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#77665 - 08/07/10 05:57 PM Re: Licorice extract interesting!! [Re: werty]
horo Offline
Contributor

Registered: 08/07/10
Posts: 13
Did anyone tried this? Is it effective?
I already bought glyzyrrhizic acid 75% dissolved it in hot water and when it cooled down it turned into a jelly.
I started applying it to my skin yesterday, I have had 4 treatments already, no side effects so far. But it did not remove a single hair, I guess I will have to be patient.
If anyone has tried glycyrrhizic acid as hair removal, please share your experience

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#77669 - 08/07/10 11:58 PM Re: Licorice extract interesting!! [Re: horo]
dfahey Offline

Top 10 Contributor

Registered: 10/27/03
Posts: 9438
Loc: Columbus, Ohio
Another reminder: This ingredient, which is found in licorice, can cause side effects such as increased blood pressure and edema. It can disrupt the balance of the corticosteroids as well.
_________________________
Dee Fahey, R.N., C.T.
Licensed by the State Medical Board of Ohio for Nursing license and Cosmetic Therapy/Electrolysis license
_____________________
ELECTROLYSIS FAQ'S:

British Institute & Association of Electrolysis

http://www.electrolysis.co.uk/?page_id=16

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#77683 - 08/09/10 04:56 AM Re: Licorice extract interesting!! [Re: horo]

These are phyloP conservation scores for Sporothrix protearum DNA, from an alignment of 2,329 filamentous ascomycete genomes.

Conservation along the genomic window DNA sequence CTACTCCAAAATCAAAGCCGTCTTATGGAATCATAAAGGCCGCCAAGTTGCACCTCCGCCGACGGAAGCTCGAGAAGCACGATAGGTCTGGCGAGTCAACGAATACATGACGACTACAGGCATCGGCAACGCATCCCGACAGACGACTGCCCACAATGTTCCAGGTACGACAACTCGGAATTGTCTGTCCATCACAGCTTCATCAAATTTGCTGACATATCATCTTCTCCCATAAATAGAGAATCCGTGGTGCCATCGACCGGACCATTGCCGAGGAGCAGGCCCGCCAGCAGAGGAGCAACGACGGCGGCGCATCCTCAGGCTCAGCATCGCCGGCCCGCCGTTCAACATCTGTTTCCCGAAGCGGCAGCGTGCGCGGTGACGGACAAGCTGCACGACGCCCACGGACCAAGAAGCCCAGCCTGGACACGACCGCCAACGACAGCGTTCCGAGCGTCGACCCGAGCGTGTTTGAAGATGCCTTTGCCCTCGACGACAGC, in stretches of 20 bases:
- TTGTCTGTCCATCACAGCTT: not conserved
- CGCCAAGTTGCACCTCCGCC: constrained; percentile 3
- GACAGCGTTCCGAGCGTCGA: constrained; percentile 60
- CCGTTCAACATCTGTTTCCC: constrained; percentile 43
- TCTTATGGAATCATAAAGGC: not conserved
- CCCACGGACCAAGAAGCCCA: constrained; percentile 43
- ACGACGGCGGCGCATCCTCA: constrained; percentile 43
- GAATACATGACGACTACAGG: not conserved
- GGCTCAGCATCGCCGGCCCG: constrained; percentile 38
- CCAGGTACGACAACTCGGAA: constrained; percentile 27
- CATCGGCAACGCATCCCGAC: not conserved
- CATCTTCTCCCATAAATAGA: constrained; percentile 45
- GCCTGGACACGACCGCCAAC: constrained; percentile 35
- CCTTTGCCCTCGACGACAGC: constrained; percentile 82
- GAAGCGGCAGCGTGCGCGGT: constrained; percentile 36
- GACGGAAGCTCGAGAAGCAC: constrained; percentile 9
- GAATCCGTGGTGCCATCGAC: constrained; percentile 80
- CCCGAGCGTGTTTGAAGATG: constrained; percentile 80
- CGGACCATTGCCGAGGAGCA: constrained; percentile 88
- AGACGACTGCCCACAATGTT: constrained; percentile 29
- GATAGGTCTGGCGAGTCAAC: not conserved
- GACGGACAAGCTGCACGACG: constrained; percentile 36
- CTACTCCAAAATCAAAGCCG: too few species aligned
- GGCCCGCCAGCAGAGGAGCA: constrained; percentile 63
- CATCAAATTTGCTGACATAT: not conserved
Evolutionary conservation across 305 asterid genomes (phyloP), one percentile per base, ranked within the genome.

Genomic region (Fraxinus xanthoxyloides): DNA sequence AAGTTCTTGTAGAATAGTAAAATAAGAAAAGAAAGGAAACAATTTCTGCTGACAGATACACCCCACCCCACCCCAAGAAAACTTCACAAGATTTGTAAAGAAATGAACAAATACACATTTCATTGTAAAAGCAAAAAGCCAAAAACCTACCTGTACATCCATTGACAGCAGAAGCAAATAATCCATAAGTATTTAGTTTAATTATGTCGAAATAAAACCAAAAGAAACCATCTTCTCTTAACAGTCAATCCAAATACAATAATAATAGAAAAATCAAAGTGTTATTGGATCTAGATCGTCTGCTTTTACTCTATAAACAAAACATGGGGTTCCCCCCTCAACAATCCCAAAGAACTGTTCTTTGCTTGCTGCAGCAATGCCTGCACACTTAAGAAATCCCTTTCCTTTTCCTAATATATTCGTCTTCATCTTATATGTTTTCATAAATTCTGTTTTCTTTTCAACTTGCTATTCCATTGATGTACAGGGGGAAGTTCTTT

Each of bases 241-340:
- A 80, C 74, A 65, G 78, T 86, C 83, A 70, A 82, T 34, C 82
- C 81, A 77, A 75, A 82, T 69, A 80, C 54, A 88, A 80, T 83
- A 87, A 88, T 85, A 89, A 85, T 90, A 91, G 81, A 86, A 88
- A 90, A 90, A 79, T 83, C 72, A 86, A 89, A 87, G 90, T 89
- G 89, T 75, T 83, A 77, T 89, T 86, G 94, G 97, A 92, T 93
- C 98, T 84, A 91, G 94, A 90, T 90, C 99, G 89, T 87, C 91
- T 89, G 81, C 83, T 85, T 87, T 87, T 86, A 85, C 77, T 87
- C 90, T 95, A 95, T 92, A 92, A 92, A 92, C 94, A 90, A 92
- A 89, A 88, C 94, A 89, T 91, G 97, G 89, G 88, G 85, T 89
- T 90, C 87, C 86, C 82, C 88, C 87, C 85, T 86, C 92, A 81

jonas Offline
Member

Registered: 07/05/10
Posts: 6
Loc: Atlanta, GA
You bought glyzyrrhizic acid or powdered licorice extract that supposedly has 75% glyzyrrhizic acid?

In any case, glyzyrrhizic acid is supposedly not very soluble in water, which is why most extractions use a different solvent, perhaps a 30%/70% ethanol / water mixture.

I'm a but skeptical about the glyzyrrhizic acid content of some products. For example, this one claims 98% for $14 per 30g. But if you buy the chemical from a chemical supply at the same purity level, it's hundreds of dollars for a few milligrams. And the methods of concentrating the acid are not easy or cheap.

There is a thread here in polish where people describe their experiences with this brew. Mixed results, but it doesn't seem like many of them know what they're doing.

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#77684 - 08/09/10 07:15 AM Re: Licorice extract interesting!! [Re: jonas]
horo Offline
Contributor

Registered: 08/07/10
Posts: 13
Regarding the purity of the glycyrrhizic acid as far as I know there are two methods for analyzing - HPLC and UV.
If you buy 98% HPLC - this mean that you have almost 100% pure acid. I bought 98% UV - which mean that the purity of the acid is approximately 74-75 %.
I'm from Eastern Europe and managed to find some chemical compound supplier in Europe, but they were unwilling to sell small quantities, beside the price was very very high.
All these European suppliers buy glycyrrhizic acid from China manufacturers, so I contacted as many Chinese manufacturers as possible and ask them for quotations. Some of them offered me prices of 350 usd for 0.200 kg, but most of them gave me prices of 120 usd (including shipping). So I bought 200 g 98% UV- it is white powder and according to the information in the internet you can dissolve it either in hot water or in ethanol.
I'm dissolving it in hot water and when it cool down it turn into a jelly. When you apply this jelly to your skin it is a bit sticky.
Thanks for the polish forum link. As I don't speak polish I used google to translate it, still I'm not sure I got the meaning of most of the posts. But I think that some of the forumers explain that the acid actually do not irritate their skin which I can confirm.